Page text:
We can also supply modified unleaded cylinder heads and three branch exhaust manifolds to suit your needs.
The 3 litre Essex appears light on BHP at 138, especially compared to the engine that replaced it – the Cologne, which weighs in at 160bhp. But, the 3 litre’s biggest strength is bucket loads of low-down torque with tuning potential reaching almost 300bhp. At this level though, it gets a touch temperamental, so be warned! Before you really go mad, there’s two areas you need to pay attention to – first, the engine runs on 4-Star so unleaded seats need fitting,heads can be supplied converted, which is a good excuse to upgrade to a pair of performance heads too. The second consideration is the fibre cam timing gear, which can easily shred with more power piled in. We stock a steel replacement cam gear and again a good plan is a steel gear upgrade plus cam swap at the same time
This is Errol delivering a set of lead ballast halves,we have made and still have the moulds for the Didi 26 and the Didi mini transat,the cruise version uses the moulds from the Didi 26,so we cover three designs this way.The mouldings are pre shaped to take the keel foil,we supply pre drilled too,thats a big job for a guy with a hand drill by the way.The cast parts are 300kgs and 400kgs,depending on the design,we ship world wide.
Tuesday, 21 April 2009
Then and now,some four decades split these pictures.
April 22nd 1969 to April 22nd 2009,This really is a remarkable event due only to a remarkable person,Sir Robin Knox-Johnston,well done sir!
Sir Robin Knox-Johnston
The first person to sail single handed and non-stop around the world between 14th June 1968 and 22nd April 1969.
Born 17th March 1939, in Putney, London. The eldest of 4 brothers. School at Berkhamsted in Hertfordshire, the same school as Bill Tilman and Graham Greene. A term mate of Michael Meacher MP. Main interests long running, swimming and boxing. Not very good at team sports, indeed, chose tennis as opposed to cricket, but usually slipped away to Grandparents house to work on a 1927 Austin 7 car instead of either. Went to sea in the Merchant Navy in 1957 as a Deck officer with the British India Steam Navigation Company, gaining his Master's Certificate in 1965. In 1962 married childhood sweetheart, Suzanne, who passed away in November 2003 as a result of ovarian cancer. One daughter, Sara, born in Bombay 1963, and now 5 grandchildren. Interests:- Sailing, Exploring by boat, Maritime History, the marine environment, youth development, shooting.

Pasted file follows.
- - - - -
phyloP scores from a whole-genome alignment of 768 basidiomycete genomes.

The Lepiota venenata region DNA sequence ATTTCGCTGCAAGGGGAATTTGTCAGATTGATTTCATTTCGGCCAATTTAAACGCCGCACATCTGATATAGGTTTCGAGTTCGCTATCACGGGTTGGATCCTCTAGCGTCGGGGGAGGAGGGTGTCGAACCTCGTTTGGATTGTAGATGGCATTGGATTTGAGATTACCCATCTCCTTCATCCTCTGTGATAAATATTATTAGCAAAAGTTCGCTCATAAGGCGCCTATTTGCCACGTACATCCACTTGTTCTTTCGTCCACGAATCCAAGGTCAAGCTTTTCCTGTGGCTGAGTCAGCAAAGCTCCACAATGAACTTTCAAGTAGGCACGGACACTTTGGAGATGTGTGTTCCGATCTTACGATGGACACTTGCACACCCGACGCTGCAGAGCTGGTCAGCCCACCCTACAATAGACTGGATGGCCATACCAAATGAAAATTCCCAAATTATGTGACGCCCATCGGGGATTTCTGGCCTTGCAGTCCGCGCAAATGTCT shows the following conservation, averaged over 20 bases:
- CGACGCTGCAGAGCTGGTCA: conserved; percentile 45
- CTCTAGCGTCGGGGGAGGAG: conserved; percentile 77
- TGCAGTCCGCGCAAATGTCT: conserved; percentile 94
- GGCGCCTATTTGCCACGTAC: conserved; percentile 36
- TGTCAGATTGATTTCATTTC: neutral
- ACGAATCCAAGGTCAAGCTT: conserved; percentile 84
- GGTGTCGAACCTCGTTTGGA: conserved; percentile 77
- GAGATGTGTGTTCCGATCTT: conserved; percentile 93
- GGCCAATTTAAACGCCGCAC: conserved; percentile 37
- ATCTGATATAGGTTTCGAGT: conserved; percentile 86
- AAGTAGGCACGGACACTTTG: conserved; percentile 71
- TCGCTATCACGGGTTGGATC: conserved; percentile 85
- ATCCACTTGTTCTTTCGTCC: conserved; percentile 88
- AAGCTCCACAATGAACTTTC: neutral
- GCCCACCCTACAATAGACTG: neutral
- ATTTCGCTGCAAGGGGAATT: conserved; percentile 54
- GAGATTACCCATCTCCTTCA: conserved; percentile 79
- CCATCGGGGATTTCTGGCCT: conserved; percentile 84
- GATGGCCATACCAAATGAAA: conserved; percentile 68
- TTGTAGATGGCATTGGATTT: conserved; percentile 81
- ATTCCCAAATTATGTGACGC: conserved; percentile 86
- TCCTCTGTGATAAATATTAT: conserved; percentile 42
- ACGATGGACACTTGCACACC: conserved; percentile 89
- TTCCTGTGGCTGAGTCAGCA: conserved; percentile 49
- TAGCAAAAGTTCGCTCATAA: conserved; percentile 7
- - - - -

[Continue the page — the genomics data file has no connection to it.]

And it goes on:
In 1992 RKJ was invited to become President of the Sail Training Association, a youth development organisation which operated two topsail schooners “Sir Winston Churchill” and “Malcolm Miller” and also organised the annual Tall Ships races. Before he retired in 2001 £11 million had been raised to replace these two vessels with two larger brigs “Prince William” and “Stavros Niarchos”
He served as a Trustee of the National Maritime Museum, at Greenwich from 1993 until 2003, and on the Sports Lottery Panel and Sport England Council from 1996 until 2002. He is currently President of the Little Ship Club and the Cruising Association and Chairman of Clipper Ventures plc. .
He skippered "Condor" to Line Honours in two legs of the 1977/8 Whitbread Race, co-skippered "Enza New Zealand" with the late Peter Blake to take the Jules Verne Trophy in 1994 for the fastest circumnavigation of the world, and completed the Velux5Oceans solo around the world race in 4th position in 2006/7 at the age of 68.
He was Knighted in 1995, and has uniquely been the UK's Yachtsman of the Year 3 times. He was ISAF sailor of the Year with Peter Blake in 1994 and in 2007 was one of the first 6 inductees into the ISAF Hall of Fame.
Imagine being bathed in one of these,they were gas heated and the water was real hot!
The old days were one of communial baths and hand washing,I well remember being bathed in very hot tub that really was the container that took all the washing,what I do not remember is what came first,my wash or the clothes wash?
Taken from the web:
does anyone remember what bucket night was? I know my grandparents had a tin bath by the living room fire and a family of 6 took turns for a wash but I've never heard it referred to as that.
With a second coating of white epoxy primer,she was ready to ship.
This is the longer 'racing' cockpit.
Brian working on the Didi 26 dagger board case.
We built one for an order,it was a nice build,you can reach the center line from each side,this means less climbing up to screw down stringers and panels.
Monday, 20 April 2009
Toilets Through The Ages - A Show Me Guide To The Loo
Ok, so we're not actually going to tell you how to go the loo, hopefully if you can read this you've cracked that one. But have you ever wondered what people did before the days of the modern, flushable toilet?
Did you know that Romans used to go to the toilet to discuss the news or that the word 'wardrobe' comes from medieval loos?